CEO to Forgo Potential $112 Million Bonus to Back Wife’s Career

Rubin Ritter, the co-chief executive officer of online fashion retailer Zalando SE, may take a potential hit of more than $100 million — for his wife.

The 38-year-old executive said he will retire next year so his wife can pursue her career while he takes care of their children. The move could cost him as much as 93 million euros ($112 million) in options from a five-year incentive program set up in 2018, Bloomberg calculations show. The multi-millionaire couple is expecting its second child.

“I want to devote more time to my growing family,” Ritter said in a Dec. 6 statement. “My wife and I have agreed that for the coming years, her professional ambitions should take priority.” Ritter’s wife is a judge.

The decision is a publicity coup for the Berlin-based company that has been on the wrong side of the gender-equality debate. Zalando, a majority of whose customers are women, has a five-member executive board that’s solely made up of White men. It was among companies shamed last year by the AllBright foundation for failing to commit to any female management board members.

Zalando has since pledged to lift the proportion of women at its top five executive levels, including the management board, to 40% by 2023. With Ritter stepping down, there’s “a true chance for Zalando to show they mean what they said” by filling his post with a woman, AllBright’s managing director Wiebke Ankersen said.

Zalando isn’t unique in Germany Inc. in terms of gender inequality. The country’s gender pay gap is among the worst in Europe, and the proportion of female leaders populating its management board rooms trails most industrialized countries, according to AllBright. Only 9.3% of the board seats at Germany’s 160 biggest companies were held by women last year, it said.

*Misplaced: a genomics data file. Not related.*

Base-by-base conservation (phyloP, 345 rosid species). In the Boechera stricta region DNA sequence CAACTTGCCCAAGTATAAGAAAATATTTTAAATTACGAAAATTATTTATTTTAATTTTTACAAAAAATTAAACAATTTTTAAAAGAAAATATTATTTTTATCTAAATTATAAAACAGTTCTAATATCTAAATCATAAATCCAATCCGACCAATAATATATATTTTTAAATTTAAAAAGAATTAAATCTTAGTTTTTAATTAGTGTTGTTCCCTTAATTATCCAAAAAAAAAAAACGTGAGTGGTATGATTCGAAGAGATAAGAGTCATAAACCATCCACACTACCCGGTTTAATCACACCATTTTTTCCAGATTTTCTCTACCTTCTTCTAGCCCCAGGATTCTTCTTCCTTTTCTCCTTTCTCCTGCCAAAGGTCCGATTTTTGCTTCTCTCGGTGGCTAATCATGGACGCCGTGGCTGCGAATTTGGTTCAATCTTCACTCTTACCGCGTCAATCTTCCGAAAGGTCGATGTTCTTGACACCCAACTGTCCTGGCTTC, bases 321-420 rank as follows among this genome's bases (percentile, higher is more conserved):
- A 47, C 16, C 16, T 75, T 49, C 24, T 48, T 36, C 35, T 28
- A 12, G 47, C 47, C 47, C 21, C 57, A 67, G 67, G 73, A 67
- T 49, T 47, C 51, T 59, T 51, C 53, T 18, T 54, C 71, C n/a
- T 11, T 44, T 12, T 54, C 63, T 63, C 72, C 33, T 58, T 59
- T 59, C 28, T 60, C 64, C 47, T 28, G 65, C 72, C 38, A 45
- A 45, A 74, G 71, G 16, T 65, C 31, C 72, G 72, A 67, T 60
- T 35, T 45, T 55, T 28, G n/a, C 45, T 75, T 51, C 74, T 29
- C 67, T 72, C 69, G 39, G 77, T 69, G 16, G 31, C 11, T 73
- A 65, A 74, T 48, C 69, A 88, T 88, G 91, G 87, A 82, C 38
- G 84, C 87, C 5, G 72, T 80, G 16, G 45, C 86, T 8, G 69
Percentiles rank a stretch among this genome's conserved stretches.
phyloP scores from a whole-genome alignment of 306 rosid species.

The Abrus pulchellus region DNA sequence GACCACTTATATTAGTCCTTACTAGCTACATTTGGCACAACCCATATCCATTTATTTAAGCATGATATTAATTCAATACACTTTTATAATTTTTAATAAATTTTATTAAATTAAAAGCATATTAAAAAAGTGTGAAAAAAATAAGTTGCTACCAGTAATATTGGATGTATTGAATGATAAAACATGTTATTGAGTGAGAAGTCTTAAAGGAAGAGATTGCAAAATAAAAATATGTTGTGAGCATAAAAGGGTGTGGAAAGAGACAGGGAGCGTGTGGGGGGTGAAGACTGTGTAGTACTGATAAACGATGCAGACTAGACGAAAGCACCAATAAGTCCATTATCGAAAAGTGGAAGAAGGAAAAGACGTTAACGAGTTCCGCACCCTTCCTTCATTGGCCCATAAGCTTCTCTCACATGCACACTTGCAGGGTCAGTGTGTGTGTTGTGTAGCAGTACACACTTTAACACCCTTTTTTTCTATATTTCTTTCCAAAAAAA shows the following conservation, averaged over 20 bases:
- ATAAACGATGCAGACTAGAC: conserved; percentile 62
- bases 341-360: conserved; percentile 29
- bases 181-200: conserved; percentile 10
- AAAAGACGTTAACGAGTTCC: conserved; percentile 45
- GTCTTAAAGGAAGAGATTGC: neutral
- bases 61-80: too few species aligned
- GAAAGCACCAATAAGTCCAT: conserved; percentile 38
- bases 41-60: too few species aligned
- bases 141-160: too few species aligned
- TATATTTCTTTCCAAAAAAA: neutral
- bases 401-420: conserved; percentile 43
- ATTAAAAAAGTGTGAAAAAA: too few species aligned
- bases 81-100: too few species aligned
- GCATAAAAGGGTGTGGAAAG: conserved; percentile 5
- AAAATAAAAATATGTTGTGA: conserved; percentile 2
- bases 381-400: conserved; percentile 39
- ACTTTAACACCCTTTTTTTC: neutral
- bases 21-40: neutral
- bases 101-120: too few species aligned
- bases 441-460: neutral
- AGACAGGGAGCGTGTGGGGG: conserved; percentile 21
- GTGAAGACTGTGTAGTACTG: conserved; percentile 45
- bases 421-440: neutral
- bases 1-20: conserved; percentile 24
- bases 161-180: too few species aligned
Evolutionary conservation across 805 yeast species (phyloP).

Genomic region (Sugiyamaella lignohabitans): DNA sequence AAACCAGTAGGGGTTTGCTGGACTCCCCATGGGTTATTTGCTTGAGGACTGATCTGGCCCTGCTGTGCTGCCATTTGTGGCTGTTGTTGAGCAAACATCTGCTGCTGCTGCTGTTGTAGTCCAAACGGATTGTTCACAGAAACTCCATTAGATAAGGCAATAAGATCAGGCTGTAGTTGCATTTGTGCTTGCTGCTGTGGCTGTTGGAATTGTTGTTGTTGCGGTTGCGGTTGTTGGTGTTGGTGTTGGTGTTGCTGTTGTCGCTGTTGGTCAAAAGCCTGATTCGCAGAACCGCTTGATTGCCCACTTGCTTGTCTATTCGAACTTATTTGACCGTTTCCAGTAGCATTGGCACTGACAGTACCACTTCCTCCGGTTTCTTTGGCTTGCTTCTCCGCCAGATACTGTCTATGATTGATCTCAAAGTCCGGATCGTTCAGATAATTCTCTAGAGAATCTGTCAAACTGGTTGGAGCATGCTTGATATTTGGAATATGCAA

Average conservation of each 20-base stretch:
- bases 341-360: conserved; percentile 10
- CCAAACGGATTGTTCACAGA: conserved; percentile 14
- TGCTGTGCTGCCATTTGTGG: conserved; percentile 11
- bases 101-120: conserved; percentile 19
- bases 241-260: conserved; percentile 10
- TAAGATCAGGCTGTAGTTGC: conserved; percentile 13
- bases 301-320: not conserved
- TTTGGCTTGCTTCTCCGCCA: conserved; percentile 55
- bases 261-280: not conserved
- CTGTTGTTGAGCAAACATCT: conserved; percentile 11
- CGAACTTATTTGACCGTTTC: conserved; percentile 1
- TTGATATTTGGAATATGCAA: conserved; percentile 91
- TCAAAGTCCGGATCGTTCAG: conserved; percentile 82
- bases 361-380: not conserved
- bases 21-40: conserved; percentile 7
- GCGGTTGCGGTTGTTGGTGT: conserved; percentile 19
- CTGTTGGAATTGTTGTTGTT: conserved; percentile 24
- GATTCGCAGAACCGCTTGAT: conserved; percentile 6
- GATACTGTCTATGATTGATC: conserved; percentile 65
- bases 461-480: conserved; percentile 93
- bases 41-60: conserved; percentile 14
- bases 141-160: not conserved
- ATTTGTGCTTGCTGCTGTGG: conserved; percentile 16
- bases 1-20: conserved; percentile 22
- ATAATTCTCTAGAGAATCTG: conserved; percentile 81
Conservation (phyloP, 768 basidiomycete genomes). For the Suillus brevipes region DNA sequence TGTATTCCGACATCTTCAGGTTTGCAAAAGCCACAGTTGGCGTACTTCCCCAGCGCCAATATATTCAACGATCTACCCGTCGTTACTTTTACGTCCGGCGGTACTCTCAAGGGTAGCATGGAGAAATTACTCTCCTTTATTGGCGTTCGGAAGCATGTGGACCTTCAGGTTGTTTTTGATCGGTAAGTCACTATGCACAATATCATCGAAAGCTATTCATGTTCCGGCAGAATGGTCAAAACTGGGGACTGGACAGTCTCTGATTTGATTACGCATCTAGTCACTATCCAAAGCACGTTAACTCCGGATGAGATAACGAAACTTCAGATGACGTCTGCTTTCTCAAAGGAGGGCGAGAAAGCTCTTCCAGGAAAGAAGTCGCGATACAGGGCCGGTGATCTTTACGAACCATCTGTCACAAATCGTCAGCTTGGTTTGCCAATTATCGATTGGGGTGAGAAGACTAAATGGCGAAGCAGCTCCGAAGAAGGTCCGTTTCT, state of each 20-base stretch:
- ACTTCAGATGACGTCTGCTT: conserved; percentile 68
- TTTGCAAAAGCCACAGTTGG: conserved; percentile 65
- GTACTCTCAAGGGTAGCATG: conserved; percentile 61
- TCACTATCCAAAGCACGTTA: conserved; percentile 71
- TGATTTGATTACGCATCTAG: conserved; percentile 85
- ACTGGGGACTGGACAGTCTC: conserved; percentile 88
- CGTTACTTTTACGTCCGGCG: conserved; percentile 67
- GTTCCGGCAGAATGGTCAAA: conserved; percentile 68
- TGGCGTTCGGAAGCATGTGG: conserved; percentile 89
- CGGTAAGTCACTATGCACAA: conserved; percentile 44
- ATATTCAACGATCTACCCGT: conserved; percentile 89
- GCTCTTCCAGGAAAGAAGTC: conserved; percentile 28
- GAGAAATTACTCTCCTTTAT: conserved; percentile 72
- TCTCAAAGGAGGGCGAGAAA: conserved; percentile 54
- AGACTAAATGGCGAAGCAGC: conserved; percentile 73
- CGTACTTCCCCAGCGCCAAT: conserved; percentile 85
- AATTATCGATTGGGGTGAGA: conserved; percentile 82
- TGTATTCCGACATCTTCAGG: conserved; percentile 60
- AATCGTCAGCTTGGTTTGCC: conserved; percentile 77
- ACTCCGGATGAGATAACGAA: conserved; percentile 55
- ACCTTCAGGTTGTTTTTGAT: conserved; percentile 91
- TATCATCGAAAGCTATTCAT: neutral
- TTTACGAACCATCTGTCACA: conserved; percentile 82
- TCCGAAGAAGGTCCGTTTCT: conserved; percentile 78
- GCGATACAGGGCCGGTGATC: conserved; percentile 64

Men sacrificing high-profile careers for their wives is also extremely rare in Germany. In 2007, Franz Muentefering, then Germany’s Vice-Chancellor in Angela Merkel’s government, quit to take care of his wife, who had cancer. Last year, Allianz Global Investor’s Andreas Utermann stepped down to look after his three daughters so his wife could focus on her business.

Ritter’s exit will leave founders Robert Gentz and David Schneider as co-CEOs from next year, deprived of their strategy chief and the face of the company. Zalando, which has blended fashion, software and logistics capabilities to become Europe’s largest online retailer for clothes, has been uniquely run by three co-CEOs.

Famous for its corporate culture that resembles a California tech company — complete with a kindergarten, yoga studio and a rooftop basketball court at its headquarters — Zalando also introduced Silicon Valley-style executive compensation to Germany, with a meager base pay but option packages potentially worth moonshot payouts.

Ritter joined Zalando 11 years ago and helped catapult the company, which sold shares to the public for the first time in 2014, into one of Germany’s most lucrative IPOs of the past decade.

Ritter wasn’t available for further comment on his decision to step down or the financial hit he might take. Still, he and his wife will hardly be living on a shoestring budget. Previous options programs will leave Ritter a rich man.

Almost half of the 1.75 million options Ritter was granted under the company’s five-year incentive plan introduced in 2018 will probably have vested when he leaves after the company’s shareholders’ meeting next year.

Each of those options has a maximum value of 97.14 euros, meaning Ritter’s stake from that plan might be worth 76 million euros when the waiting period is over in December 2022. That’s if Zalando’s shares extend gains and the company’s sales continue to grow at least 15% a year.

As of Dec. 31, 2019, Ritter also held 2.7 million options from the company’s 2013 incentive plan, a package that would be worth about 170 million euros if exercised at today’s share price. Ritter sold shares worth 39.2 million euros between May and September, regulatory filings show.

Not surprisingly, on Dec. 6, the executive characterized Zalando’s vertiginous rise as “a stunning success story that exceeded my wildest dreams.”